Modification of permanent spousal support
When requesting modification of permanent spousal support (or alimony) there are certain things that absolutely must be done. The below steps give a general outline to what you have to give to the Judge to have the Judge consider modification (or even termination of support).
Top 5 requirements for Modification of Permanent Spousal Support (alimony) in California1. First, you have to file your request. In addition to the Request for Order forms, you will also have to file an Income and Expense Declaration, with proof of your income for the past 90 days. Also, you have to allege some sort of "change of circumstance" that warrants a modification. Let's assume you are the payor of spousal support. An example of a change of circumstance would be if you lost your job, and were able to find a different job, but at lesser income. Another example would be if you reached retirement age (65) and retired from your job. Whatever your reason for going to court, you want to include it in your declaration. Be specific, and provide evidence (if you have it) of what your alleging. Example: If you retired, provide your retirement information provided to your employer, or your first retirement check, etc).
2. You also have to provide either the Spousal Support Factors form, OR a declaration listing out the spousal support factors. In divorce judgments, these factors (also called the Family Code 4320 factors) are contained within it, detailing the facts and circumstances in existence at the time the permanent amount of support was ordered. If this is NOT contained in your judgment, then you will need to provide that information to the Judge, so the Judge can make appropriate findings.
3. If the 4320 Factors are not listed out in your judgment, you will need to provide information about them to the Judge, for your modification hearing. The Judge will then have to make findings (decisions) about the factors, after the divorce, which could hurt you. Having the Judge make the decision as to the 4320 factors, after the fact, can be potentially damaging to your case.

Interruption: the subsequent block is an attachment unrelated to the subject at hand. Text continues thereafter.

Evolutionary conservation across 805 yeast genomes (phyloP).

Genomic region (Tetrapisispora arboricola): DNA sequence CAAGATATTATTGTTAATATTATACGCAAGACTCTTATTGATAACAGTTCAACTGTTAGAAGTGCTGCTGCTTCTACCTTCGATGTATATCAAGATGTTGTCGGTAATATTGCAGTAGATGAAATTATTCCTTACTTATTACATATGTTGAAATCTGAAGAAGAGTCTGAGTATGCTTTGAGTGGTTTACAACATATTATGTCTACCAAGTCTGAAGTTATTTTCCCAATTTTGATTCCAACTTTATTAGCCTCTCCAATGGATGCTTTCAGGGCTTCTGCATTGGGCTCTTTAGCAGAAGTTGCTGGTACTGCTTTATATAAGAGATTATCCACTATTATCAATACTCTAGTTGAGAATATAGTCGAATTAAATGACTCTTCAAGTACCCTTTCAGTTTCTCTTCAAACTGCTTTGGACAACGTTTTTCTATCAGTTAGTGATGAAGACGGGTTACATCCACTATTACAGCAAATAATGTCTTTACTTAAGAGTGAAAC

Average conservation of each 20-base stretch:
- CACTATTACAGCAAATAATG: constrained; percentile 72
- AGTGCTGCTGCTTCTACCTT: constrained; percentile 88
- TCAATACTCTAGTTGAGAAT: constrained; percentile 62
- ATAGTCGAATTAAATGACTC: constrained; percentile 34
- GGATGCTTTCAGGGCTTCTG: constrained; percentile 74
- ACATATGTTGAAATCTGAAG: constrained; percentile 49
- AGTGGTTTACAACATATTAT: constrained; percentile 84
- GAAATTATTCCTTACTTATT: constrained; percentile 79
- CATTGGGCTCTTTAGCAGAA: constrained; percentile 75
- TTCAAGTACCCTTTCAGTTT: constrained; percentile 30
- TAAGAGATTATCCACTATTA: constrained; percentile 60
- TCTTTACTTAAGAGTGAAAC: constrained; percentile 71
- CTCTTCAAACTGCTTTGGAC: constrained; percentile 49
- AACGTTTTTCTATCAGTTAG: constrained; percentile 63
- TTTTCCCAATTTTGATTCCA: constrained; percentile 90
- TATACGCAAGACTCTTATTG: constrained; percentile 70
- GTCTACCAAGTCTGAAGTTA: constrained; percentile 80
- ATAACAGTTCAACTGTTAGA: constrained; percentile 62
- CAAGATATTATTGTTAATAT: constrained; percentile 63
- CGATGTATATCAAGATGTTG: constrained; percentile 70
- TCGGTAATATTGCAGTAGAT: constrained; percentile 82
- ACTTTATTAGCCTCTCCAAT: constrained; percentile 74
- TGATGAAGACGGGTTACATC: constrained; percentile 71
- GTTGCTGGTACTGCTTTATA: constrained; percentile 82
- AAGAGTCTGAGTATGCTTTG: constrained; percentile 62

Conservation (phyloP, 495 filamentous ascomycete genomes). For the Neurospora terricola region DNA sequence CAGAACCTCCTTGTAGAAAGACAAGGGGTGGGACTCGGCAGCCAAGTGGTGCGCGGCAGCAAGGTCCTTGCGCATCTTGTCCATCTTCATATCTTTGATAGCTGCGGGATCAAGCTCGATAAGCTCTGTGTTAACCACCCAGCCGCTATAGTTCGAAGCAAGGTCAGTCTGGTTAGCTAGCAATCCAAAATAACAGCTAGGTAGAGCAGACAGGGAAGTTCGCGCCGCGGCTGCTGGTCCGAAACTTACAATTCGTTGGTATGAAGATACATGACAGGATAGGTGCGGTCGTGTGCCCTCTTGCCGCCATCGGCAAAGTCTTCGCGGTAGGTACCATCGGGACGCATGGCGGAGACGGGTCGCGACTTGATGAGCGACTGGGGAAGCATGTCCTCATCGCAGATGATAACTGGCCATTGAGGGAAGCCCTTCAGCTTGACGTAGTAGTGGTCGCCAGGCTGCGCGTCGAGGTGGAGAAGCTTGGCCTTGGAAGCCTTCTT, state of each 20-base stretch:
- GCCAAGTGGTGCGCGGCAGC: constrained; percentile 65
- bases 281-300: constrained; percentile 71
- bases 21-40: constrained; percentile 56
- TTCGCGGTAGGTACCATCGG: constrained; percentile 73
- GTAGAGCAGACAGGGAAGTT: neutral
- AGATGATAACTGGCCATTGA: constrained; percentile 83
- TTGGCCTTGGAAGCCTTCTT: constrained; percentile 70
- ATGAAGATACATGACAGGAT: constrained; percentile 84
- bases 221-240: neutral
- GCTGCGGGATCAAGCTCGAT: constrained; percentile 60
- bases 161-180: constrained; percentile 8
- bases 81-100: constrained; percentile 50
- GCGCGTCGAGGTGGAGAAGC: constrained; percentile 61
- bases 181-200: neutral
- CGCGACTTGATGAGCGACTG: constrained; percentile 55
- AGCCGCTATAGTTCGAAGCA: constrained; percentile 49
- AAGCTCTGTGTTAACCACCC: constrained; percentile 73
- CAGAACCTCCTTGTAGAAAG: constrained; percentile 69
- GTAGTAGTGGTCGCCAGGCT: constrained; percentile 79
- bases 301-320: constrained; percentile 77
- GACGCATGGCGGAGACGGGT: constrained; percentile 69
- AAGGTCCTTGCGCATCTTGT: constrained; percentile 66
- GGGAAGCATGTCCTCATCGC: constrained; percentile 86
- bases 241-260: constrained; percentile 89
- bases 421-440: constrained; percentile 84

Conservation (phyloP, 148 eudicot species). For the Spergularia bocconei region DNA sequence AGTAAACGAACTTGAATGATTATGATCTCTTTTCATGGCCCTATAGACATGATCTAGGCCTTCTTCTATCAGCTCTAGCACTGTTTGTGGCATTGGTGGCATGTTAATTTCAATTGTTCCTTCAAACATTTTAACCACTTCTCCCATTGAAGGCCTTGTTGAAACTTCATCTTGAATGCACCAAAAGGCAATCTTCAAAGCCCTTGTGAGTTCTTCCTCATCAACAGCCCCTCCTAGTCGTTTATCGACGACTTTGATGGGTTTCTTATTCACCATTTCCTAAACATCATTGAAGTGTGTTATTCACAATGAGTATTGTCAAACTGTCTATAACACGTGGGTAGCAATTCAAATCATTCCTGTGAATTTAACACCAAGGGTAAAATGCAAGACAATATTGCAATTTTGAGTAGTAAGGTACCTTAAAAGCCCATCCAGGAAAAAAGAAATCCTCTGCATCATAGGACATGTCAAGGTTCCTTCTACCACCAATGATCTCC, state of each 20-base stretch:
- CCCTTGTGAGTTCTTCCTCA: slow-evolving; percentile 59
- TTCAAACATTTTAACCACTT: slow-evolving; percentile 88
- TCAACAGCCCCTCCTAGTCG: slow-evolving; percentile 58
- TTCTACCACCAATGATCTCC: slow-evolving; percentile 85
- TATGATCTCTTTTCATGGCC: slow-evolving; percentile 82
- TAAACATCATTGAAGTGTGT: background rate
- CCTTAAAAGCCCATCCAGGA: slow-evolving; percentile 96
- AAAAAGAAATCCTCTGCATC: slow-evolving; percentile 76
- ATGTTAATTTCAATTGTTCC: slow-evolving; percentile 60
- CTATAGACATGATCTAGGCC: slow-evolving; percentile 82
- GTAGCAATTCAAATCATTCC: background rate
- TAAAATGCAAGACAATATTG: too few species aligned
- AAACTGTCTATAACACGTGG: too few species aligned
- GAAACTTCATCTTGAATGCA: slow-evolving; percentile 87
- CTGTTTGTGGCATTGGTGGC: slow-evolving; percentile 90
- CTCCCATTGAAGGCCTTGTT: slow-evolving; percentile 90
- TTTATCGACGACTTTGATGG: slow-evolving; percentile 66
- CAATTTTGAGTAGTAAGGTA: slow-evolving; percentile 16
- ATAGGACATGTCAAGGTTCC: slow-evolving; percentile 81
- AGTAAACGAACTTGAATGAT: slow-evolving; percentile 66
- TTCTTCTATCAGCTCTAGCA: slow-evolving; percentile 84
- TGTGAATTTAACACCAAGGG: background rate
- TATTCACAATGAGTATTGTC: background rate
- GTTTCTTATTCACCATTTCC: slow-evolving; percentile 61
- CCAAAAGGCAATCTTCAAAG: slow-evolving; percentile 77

4. After the motion is filed, you have to have the other party served. PERSONALLY SERVED. This means that someone unrelated to the action MUST give the documents to the other party. They CANNOT be mailed. Have the person who served the documents complete the proof of personal service form. File that form with the Court.
5. Wait for the hearing date. On the hearing day, you're going to want to bring an extra copy of your documents, just in case they somehow get misplaced at the Courthouse. Believe it or not, this happens quite a bit, where you go to a hearing and the Judge does not have a copy of the documents you filed. So carry an extra set, so you can give it to the Judge if necessary. Present your evidence in a clear, concise manner. Judges like it when a party (and lawyer!) can present the facts clearly, concisely, and within the time constraints. Judges typically hear 10-20 matters in the morning, with each matter set for 20 minutes. If you're able to present your side of things clearly, and within the time limits, Judges definitely appreciate that. Also, you're obligated to meet with the other party on the day of the hearing to try to reach an agreement. This doesn't mean you HAVE to reach an agreement. But you do have to attempt to discuss the issue prior to going before the Judge.
Self Represented Litigants: You're held to the same standards as attorneys!You cannot claim that you're not an attorney, and were unaware of certain things (such as personal service being required, or, including the 4320 factors for a modification of spousal support), because the Judge will not care. If you represent yourself, you are held to the same standards that attorneys are.
Modification of permanent support can be a complex and difficult task. Being prepared, and including all necessary documents is one step closer to achieving your request.